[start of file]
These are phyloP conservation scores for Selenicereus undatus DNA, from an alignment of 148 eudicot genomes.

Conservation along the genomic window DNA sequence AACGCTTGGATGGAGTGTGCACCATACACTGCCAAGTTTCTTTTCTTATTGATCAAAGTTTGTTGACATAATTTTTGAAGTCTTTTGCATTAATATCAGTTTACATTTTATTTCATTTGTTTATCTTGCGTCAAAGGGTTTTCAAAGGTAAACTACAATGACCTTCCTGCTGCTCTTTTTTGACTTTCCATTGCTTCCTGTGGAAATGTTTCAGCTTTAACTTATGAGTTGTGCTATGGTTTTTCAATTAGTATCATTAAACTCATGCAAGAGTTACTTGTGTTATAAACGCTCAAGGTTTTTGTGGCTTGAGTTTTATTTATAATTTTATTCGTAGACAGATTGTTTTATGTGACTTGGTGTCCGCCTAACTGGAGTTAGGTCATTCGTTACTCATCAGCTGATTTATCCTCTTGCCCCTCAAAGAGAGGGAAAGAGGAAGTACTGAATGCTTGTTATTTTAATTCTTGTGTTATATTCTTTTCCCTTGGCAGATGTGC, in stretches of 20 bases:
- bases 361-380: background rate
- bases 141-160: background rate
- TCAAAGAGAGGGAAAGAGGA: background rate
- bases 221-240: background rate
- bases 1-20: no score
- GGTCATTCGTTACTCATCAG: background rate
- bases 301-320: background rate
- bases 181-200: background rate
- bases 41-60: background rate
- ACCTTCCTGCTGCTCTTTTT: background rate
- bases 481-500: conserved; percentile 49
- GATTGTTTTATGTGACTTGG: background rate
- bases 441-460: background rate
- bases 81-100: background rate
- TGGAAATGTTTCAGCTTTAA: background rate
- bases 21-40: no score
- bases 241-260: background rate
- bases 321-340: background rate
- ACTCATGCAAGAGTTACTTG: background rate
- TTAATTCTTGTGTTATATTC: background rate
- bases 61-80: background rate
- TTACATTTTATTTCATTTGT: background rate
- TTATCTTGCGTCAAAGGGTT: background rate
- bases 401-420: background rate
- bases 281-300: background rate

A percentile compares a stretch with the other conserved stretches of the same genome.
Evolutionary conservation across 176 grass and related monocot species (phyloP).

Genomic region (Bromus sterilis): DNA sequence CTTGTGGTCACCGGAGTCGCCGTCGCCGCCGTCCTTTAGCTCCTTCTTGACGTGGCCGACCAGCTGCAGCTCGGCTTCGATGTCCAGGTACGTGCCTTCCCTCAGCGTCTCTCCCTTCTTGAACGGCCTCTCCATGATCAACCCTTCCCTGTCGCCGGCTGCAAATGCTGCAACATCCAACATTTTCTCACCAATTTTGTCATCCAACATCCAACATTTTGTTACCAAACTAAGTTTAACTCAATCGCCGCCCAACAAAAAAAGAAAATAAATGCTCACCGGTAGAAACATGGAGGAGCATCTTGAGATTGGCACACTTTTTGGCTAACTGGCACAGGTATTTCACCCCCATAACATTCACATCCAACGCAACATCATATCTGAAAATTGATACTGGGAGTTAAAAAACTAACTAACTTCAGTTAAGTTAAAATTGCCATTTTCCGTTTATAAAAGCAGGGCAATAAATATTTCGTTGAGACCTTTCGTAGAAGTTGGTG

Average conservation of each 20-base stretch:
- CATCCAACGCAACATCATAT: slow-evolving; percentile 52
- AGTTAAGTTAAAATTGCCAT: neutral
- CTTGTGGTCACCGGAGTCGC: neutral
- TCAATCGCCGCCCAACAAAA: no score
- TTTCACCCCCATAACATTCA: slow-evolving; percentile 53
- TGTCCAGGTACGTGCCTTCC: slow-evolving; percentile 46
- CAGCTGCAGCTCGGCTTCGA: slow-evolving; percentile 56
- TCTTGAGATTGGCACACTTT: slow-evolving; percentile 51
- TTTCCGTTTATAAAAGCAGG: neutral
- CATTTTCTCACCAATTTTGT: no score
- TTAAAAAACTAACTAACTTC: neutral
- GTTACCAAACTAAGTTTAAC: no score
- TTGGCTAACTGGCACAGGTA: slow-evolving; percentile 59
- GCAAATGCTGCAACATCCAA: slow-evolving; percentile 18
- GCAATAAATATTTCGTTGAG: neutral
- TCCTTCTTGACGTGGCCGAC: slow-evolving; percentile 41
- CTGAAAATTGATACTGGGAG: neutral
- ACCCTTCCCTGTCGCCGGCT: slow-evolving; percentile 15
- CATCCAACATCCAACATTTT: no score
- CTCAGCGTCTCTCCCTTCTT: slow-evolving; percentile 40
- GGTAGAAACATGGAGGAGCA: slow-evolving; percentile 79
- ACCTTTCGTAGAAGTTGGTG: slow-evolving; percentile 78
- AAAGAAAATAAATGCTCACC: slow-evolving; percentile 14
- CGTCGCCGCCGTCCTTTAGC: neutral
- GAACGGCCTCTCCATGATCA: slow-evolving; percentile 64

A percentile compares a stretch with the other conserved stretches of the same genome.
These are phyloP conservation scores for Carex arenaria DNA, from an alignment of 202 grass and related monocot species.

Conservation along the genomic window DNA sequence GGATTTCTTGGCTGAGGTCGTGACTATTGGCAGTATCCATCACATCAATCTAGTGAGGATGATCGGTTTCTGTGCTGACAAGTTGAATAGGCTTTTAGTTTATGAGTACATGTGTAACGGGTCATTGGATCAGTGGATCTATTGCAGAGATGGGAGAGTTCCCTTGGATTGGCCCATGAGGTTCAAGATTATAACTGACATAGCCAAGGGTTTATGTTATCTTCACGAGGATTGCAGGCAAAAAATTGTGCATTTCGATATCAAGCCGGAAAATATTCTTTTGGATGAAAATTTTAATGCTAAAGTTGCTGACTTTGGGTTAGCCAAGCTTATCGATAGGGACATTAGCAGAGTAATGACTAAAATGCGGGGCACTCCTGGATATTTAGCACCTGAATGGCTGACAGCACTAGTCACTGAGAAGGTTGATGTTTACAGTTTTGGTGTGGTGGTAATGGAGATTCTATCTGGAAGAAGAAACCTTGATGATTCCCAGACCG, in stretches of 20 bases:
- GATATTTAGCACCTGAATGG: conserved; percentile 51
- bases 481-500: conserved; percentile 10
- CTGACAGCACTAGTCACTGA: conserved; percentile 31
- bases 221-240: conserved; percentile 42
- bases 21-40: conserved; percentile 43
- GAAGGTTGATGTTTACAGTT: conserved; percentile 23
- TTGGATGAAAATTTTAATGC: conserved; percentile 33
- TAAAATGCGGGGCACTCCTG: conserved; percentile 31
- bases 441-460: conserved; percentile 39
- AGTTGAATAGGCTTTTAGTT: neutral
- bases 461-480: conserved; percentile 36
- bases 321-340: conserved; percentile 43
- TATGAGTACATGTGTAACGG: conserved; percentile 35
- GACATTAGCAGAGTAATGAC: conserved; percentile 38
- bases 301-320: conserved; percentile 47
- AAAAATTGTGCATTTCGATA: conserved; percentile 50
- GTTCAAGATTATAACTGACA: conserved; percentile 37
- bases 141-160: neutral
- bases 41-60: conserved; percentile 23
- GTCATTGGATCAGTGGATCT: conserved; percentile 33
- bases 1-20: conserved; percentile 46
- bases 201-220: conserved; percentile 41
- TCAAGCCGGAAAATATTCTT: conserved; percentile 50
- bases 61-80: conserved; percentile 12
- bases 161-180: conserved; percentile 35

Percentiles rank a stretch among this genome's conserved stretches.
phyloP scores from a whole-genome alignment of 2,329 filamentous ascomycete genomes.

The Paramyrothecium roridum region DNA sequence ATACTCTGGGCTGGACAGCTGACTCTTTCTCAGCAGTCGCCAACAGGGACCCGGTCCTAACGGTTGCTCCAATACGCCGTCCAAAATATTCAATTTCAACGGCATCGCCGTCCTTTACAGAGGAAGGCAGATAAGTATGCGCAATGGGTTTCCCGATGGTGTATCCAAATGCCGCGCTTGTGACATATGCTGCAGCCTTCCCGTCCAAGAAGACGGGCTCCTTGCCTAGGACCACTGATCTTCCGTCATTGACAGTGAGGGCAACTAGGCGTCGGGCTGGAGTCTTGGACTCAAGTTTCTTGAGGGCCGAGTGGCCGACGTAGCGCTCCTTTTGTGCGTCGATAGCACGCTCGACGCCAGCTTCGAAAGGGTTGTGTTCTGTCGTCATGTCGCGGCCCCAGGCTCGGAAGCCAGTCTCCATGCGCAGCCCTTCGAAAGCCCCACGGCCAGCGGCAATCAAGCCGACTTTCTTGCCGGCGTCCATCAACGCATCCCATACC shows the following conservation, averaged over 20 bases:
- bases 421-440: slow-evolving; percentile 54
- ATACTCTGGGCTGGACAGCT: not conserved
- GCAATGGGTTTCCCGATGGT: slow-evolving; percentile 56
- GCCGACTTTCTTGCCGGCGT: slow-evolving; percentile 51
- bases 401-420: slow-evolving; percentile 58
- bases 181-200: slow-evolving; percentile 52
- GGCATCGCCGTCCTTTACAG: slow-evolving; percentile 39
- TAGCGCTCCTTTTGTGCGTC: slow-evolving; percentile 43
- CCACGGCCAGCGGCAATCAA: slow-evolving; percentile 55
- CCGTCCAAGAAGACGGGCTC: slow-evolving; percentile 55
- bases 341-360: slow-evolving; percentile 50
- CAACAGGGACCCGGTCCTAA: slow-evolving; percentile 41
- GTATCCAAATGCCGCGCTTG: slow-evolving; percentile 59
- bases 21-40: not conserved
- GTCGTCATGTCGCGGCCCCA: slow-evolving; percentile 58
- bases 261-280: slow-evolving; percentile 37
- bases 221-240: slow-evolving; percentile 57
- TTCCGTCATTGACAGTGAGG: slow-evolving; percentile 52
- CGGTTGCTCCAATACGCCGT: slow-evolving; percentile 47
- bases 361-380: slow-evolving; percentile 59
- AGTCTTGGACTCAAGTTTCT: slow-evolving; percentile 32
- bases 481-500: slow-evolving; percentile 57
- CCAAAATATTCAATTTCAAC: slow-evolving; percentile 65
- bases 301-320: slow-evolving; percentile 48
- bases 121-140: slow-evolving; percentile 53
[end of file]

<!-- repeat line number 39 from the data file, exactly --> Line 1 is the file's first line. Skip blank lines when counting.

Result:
- TCTTGAGATTGGCACACTTT: slow-evolving; percentile 51